For one night

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Since 2008, “Very Important People” enjoy a carnival ride during a Friday-night Fall Festival kick-off event. (Submitted photos)

Since 2008, “Very Important People” enjoy a carnival ride during a Friday-night Fall Festival kick-off event. (Submitted photos)

The Lions Club’s VIP Carnival to kick of Fall Festival helps some very special kids make some very special memories

 

By Abby Walton

When a child is diagnosed with special needs, a family has to adjust their ideas of what’s considered “normal.” Outings take a little bit more planning and often, it’s the adults who come away emotionally drained after enduring stares or comments from people who just don’t take the time to step into their shoes. Incidents like this can make families feel isolated.

However, in Zionsville, the Lions Club holds a yearly event to make sure these families know they aren’t alone.

Dedicated volunteers, like Tom Schuler make VIP night possible each year since its inception in 2008.

Dedicated volunteers, like Tom Schuler make VIP night possible each year since its inception in 2008.

“The idea for the VIP Carnival came from reading about a Lions Club in Texas,” said Leigh Ann Akard, former president of the Zionsville Lions Club.

Akard said before one of their festivals, this group would open the carnival to families who had a member with special needs.

“As I was reading the article, I thought about our club and right off the bat I could think of three members who had a relative with special needs,” Akard said.

Knowing there were more families in the community who faced these challenges, the Lions Club created the VIP Carnival to kick off Fall Festival.

“We really try to gear this event toward the whole family and tailor it to their needs,” Akard said.

Phil Howard, a Lions Club member, said when he heard about the idea in 2008, he immediately wanted to be involved. Howard is one of many families in the area who has a child with special needs. His son, Chris, has Down Syndrome so Howard said he understands what these families go through on a daily basis.

“We really wanted to focus on the person first and the ailment second,” he said.

Howard worked the carnival that first year, but by year two, Akard said he needed to experience it with his son.

“So Chris and I went to the carnival and when we got there, he saw several of his friends from the Best Buddies program. So he turns, looks at me and said, ‘See ya, Dad’ and took off with his friends. For me, it was the first time in 16 years I was able to have a typical kid experience with my son. I always had him within eyesight and now, here he was, blowing me off to hang out with his friends. I loved it,” Howard said.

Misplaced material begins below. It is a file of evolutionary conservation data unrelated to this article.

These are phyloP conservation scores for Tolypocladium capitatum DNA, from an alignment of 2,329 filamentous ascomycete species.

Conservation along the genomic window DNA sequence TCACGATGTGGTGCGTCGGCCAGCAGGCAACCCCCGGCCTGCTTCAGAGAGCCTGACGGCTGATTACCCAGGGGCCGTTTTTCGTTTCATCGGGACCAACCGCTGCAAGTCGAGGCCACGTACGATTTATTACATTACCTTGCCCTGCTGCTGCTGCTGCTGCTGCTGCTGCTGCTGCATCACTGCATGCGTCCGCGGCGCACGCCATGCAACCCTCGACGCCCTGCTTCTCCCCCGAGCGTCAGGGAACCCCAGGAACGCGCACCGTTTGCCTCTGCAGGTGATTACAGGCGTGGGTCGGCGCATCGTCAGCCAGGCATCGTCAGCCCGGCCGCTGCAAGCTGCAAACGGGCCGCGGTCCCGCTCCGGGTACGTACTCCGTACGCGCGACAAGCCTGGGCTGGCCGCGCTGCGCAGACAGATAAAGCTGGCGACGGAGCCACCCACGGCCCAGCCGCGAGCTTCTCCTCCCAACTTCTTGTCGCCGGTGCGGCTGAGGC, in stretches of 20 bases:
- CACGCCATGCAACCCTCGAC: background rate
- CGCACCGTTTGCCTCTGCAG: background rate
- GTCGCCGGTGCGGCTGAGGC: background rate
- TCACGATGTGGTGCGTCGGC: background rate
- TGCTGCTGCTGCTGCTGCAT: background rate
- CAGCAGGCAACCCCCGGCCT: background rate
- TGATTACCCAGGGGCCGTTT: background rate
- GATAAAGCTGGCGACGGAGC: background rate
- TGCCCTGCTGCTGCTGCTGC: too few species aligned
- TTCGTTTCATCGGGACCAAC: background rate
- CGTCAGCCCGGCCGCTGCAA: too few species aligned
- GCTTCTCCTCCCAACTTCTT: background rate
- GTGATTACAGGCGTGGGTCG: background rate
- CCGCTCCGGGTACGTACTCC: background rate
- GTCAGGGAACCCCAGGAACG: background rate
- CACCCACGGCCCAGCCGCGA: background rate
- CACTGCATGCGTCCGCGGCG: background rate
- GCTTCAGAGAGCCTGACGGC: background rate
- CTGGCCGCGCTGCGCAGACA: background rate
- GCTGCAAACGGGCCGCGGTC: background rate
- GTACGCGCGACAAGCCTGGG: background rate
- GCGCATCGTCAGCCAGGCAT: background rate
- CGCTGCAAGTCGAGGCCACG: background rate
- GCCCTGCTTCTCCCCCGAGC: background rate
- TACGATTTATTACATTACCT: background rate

Along with families or caregivers, Akard and Howard said the VIP, which stands for Very Important Person, Carnival also gives kids from the Best Buddies program at Zionsville Community Schools a chance to interact for the first time.SONY DSC

“We have 20 kids with special needs who are the buddies and we pair them up with a team of students,” said Karen Cohen, the advisor for the ZCS Best Buddies program.

Since school starts a few weeks before Fall Festival, the VIP Carnival is one of the first outings for Buddies and their new friends.

“It’s always fun to see them because you can tell the students aren’t quite sure what to do, but by the end of the carnival, they’ve figured it out and are having a great time. It’s really a way for them to connect and then continue building on that experience throughout the year,” Howard said.

This year’s VIP Carnival will take place on Sept. 6 from 5 to 8 p.m. at Lions Park in Zionsville.  Registration starts at 5 p.m. and the VIP rides are free until 8 p.m. That night includes dinner for the VIP and their immediate family or caregivers and wristbands for two to enjoy unlimited rides at the carnival.

“We really want to make this a stress-free event for the family, so we also have extra, professionally trained staff and “Designated Riders” to help the families,” Akard said.

Sponsors like the Behavior Analysis Center for Autism in Zionsville, Chick-fi-la and many others also provide their services to make sure the VIP Carnival is a free event.

“We just want everyone to leave with a smile on their face,” Akard said.

While it may only be for a night, this event lets families know they aren’t alone. That, in fact, there are many people in their community, who know exactly what it’s like to be in their shoes. For more information about the VIP Carnival, look them up on Facebook or visit www.zlionsevents.com.

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